This isn’t too hard, if both spouses are aware of a wallet’s existence, and, of course, so long as each knows the key and password. If not, however, the task of identifying cryptocurrency can quickly turn into an epic game of Financial Hide and Seek.
Cryptocurrency is specifically designed with security and privacy in mind. No names. No central database. Both great things for a consumer looking for privacy, but not when you’re trying to find your spouse’s secret piggy bank during divorce.
If you think your spouse might be trying to hide cryptocurrency assets, your attorney should pay special attention to:
- Include cryptocurrency question on the financial inventory;
- Review bank records for transactions involving cryptocurrency companies;
- Comb through tax records for cryptocurrency references;
- Subpoena all cryptocurrency records and documents;
- Search computers, cell phones, and external hard drives for cryptocurrency information; and, of course,
- Ask about cryptocurrency during testimony.
With any luck, your spouse will be forthcoming, and will not try to hide assets form the court (which is both difficult, and very stupid).
2. Characterizing Property
After all of your cryptocurrency assets have been identified, you will need to characterize the property as either separate, or marital.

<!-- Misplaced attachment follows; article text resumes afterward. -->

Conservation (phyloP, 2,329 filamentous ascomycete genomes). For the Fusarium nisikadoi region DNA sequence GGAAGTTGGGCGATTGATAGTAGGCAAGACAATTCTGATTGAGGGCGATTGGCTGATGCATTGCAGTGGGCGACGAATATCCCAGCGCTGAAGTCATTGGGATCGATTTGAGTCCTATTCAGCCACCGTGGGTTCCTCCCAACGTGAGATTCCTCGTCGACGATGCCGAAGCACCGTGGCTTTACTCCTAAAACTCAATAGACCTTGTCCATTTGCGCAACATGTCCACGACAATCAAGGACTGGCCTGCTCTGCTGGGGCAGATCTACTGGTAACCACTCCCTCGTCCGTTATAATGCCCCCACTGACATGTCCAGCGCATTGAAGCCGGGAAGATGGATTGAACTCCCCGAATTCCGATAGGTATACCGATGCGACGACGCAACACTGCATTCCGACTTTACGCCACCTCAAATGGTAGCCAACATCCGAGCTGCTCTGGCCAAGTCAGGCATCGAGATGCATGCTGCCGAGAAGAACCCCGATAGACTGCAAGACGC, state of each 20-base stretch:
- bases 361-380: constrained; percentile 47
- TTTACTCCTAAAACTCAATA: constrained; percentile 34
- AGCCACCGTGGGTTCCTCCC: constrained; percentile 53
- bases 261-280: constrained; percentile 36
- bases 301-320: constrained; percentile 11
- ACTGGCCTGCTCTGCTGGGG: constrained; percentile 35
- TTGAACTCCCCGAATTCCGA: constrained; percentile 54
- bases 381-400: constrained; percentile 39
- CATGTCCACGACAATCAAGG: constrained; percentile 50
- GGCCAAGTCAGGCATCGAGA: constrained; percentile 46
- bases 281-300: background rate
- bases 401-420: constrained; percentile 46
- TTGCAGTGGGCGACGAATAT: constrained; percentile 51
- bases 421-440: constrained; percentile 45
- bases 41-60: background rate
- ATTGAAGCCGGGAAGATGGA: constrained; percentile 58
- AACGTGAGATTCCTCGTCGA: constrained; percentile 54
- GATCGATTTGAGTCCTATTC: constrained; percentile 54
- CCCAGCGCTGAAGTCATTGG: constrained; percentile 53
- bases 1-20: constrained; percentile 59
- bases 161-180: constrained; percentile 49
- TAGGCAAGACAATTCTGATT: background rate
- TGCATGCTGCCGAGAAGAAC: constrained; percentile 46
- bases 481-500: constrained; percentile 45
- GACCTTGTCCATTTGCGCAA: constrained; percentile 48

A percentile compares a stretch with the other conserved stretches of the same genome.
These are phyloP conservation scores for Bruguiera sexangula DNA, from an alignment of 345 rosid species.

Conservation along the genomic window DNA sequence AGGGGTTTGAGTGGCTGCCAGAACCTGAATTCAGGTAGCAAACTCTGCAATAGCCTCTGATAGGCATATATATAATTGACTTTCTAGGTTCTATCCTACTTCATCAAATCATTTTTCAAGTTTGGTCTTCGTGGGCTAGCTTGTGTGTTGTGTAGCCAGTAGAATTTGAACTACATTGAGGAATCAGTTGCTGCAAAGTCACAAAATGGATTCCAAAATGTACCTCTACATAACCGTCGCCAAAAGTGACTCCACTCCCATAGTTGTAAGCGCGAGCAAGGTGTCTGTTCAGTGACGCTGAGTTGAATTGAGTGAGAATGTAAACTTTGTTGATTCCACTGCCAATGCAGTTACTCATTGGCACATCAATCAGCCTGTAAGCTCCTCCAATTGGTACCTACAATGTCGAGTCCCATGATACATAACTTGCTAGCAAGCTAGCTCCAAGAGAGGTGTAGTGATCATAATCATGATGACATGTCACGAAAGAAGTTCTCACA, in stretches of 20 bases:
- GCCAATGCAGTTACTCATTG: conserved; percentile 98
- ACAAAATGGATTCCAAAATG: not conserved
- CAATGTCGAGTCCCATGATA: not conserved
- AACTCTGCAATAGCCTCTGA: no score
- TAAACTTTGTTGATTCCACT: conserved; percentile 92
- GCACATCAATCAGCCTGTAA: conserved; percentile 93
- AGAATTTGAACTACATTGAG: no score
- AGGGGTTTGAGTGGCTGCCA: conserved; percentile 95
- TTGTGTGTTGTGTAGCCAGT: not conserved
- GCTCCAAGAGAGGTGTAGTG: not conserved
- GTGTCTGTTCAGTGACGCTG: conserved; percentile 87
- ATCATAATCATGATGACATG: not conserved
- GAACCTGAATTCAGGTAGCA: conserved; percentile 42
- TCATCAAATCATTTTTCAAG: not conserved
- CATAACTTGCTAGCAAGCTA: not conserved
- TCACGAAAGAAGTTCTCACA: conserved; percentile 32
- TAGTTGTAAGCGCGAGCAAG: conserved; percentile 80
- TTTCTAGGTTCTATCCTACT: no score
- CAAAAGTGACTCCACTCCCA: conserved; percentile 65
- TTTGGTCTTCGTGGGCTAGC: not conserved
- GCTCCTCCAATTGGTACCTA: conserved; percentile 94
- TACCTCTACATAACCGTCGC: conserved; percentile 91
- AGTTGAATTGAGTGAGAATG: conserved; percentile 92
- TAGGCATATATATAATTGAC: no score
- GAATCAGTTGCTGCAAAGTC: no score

In California, anything that either spouse acquired during marriage, belongs to both, equally—regardless of whose name is on the paycheck, card, loan, or deed. These jointly held assets are called “marital property,” and are subject to division, upon divorce.
On the other hand, assets acquired before tying the knot are considered separate property, and will (theoretically) leave with their respective owners, once the partnership dissolves.
Hence, in theory, crypto that you owned prior to marriage (as well as whatever property or increase came as a direct result of said crypto) likely belongs to you, outright. However, characterization is rarely that straightforward.
The problem is: real life doesn’t work that cleanly. While married, couples hardly ever keep track of an asset’s history as well as they should. Accounts get mixed, funds blurred, and before you know it, assets are so mixed up, that it’s impossible to tell where separate property ends and marital begins. In these situations, the judge rules the property commingled, and throws it into the marital pot for division.
On the bright side, once you have successfully constructed a wallet’s blockchain, determining its history (and exact worth) becomes relatively simple. Without it, however, it may be necessary to call in a financial expert.